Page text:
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Binky International Film Festival: Day Six

Hello and welcome to Day Six of “Binky International Film Festival”! I hope you’re all enjoying the holidays. This time of the year is the time where friends and families gather, the time for joy and celebration. So I thought it would be the right time to take a look at some of the most depressing movies of 2011. šŸ™‚ Hey, it’s easier to discuss these movies when we’re in a festive joyful mood than when we’re actually really depressed, right?

There are quite a few “Depression-Inducing Flicks” that came out in 2011 but I only had the energy to see four of them, because I still like my life and I don’t want to kill myself just yet. Watching this type of movies can be draining… But somebody’s got to do it. So let’s take a look at these four flicks and nibble on those Zolofts, shall we?

“Depression-Inducing Flicks”

Monogamy

Release Date: March 13, 2011
Approx. Running Time: 96 min
Director & Screenwriter(s): Dana Adam Shapiro & Evan M. Wiener
Stars: Rashida Jones, Chris Messina, Meital Dohan

I saw this movie because I have such a girl crush on Rashida Jones and because it was part of my “Relationship Breakdown” movie night (this and Blue Valentine will make you want to swear off romance forever), and even though this movie isn’t bad, I kinda regretted seeing it because it’s just so sad. I feel really sad for Rashida Jones’ character, who loves and trusts her fiance implicitly and has faith in their relationship, when all he does is become obsessed with a woman he doesn’t even know. What is it about human nature to be dissatisfied of the good thing we have in favor of something that may only appear exciting and unknown? This movie does make me think though, and makes me realize that part of our problem as a society is our lack of gratitude and appreciation of the good things we already have and tend to take for granted. But still, I wish it could’ve just gotten that message across without making Rashida Jones cry.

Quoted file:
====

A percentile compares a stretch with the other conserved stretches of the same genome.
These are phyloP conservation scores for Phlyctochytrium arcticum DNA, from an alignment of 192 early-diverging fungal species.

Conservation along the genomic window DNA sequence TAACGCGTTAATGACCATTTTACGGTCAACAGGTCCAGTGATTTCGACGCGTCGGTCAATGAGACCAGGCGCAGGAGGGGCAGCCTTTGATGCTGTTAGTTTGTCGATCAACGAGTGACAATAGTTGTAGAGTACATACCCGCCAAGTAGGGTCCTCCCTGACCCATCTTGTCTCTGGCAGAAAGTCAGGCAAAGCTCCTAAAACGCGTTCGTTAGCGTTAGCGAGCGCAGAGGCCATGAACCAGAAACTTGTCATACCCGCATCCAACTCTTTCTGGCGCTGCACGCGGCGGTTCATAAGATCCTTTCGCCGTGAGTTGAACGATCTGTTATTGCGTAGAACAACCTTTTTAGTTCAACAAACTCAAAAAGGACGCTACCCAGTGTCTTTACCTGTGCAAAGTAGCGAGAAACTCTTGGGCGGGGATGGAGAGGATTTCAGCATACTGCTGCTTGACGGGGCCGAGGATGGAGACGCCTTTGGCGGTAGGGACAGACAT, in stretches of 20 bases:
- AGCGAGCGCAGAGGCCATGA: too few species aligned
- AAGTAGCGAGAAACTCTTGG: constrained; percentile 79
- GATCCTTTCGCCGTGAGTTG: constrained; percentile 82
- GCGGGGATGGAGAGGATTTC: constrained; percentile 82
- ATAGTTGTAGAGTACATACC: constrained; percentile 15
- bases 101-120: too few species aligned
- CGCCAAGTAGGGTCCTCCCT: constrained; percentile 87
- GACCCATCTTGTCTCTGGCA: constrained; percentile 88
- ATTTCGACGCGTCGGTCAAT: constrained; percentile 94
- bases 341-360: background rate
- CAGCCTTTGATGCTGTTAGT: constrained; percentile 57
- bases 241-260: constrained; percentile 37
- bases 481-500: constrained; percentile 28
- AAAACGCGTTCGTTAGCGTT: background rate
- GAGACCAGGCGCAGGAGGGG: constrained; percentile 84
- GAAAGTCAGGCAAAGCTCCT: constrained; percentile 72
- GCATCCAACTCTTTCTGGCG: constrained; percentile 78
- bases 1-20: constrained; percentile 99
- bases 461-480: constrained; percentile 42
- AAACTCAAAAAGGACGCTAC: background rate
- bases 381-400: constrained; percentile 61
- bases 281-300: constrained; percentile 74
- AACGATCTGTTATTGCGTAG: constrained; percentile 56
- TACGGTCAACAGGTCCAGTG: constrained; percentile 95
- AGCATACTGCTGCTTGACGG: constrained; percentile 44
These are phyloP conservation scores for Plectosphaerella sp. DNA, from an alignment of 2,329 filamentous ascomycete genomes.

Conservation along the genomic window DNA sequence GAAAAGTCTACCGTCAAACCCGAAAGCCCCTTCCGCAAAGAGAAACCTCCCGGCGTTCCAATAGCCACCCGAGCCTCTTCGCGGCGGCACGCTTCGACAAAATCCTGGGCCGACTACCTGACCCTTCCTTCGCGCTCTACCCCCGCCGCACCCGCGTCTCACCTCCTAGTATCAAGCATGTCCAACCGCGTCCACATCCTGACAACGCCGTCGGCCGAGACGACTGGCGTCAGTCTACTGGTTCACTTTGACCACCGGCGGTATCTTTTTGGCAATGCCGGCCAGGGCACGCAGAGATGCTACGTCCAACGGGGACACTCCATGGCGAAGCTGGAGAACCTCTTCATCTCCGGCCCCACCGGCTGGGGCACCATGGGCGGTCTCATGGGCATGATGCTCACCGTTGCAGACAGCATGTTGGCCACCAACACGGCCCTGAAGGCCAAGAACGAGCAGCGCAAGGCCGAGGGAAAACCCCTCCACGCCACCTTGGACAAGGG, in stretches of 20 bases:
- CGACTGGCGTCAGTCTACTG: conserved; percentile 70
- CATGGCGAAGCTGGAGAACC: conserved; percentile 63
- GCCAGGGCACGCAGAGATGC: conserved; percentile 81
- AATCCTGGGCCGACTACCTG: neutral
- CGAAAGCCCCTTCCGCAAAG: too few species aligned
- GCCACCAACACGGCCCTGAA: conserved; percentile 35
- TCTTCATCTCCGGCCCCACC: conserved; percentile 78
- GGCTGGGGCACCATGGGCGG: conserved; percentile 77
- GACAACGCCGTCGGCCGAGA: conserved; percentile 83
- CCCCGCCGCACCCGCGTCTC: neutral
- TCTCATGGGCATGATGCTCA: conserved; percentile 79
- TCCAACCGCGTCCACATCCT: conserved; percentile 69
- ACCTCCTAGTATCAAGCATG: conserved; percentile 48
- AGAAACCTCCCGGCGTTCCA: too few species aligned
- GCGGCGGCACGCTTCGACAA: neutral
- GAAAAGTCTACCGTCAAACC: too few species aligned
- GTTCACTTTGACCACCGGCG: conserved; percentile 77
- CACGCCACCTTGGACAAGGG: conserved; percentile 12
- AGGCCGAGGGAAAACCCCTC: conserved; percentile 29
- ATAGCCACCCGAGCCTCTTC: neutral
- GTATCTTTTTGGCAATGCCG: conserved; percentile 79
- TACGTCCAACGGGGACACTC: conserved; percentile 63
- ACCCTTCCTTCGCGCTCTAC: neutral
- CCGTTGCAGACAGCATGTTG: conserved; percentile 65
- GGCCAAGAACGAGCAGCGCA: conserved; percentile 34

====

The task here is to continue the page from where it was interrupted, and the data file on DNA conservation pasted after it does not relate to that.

Rating: 3 out of 5 stars

Melancholia

Release Date: November 11, 2011
Approx. Running Time: 136 min
Director & Screenwriter(s): Lars Von Trier
Stars: Kirsten Dunst, Charlotte Gainsbourg, Alexander Skarsgard, Kiefer Sutherland

I watched this movie because it had gotten a lot of praise, not just from critics but from celebrities I follow on Twitter as well. Sure, the Cannes Film Festival premiere of this film was overshadowed by director Lars Von Trier’s idiotic comments about Hitler (yes, that’s the way to get you working in the film industry, Lars, insult the Jews. Nice going), but no matter what your feeling is about this “eccentric” Danish director, you can’t deny he has made some pretty interesting films so far. Dogville was an example that he might just be a genius. Melancholia, however… Okay. How do I put this. I can’t in all honesty say it’s a bad movie. Because it’s not. It’s visually stunning, it’s obvious that Von Trier is a true artist, and Kirsten Dunst’s performance is absolutely poignant here, especially considering she had been to rehab for depression. But I just can’t love this movie or rave about it because it is so nihilistic and non life-affirming that I just want to throw shit at Von Trier after I saw it. I get it, Lars, life is meaningless and then we die. But that’s why we turn to pop culture, to distract us from all that. Come on, at least spread a little joy!

Rating: 3 out of 5 stars

We Need To Talk About Kevin

Release Date: December 9, 2011 (NYC)
Approx. Running Time: 112 min
Director & Screenwriter(s): Lynne Ramsay & Rory Kinnear
Stars: Tilda Swinton, John C. Reilly, Ezra Miller

If your child grew up to be a teenage sociopath who decided to wake up one day and killed a bunch of his classmates in a high school massacre, should you blame yourself? What makes a psychopath, nature or nurture? Those are the questions that this jarring movie asks, as it follows Eva (Tilda Swinton), who’s trying to slowly put her life back together after her son Kevin commits a massacre that took the life of several of his schoolmates. The movie goes back and forth in time, chronicling Kevin’s life from when he was a baby up to the moment that he decided to do the unimaginable. Tilda Swinton’s performance was just so heartbreaking and, even though he only played a small role, Ezra Miller’s chilling turn as Kevin once again cemented him as the young star to watch. It is hard to watch this movie, because of its heavy subject matter but it’s worth the extra trip to your therapist just to see their amazing performances.

Rating: 3.5 out of 5 stars

Angels Crest

Release Date: December 30, 2011
Approx. Running Time: 92 min
Director & Screenwriter(s): Gaby Dellal & Catherine Trieschmann
Stars: Thomas Dekker, Joseph Morgan, Jeremy Piven, Kate Walsh, Mira Sorvino, etc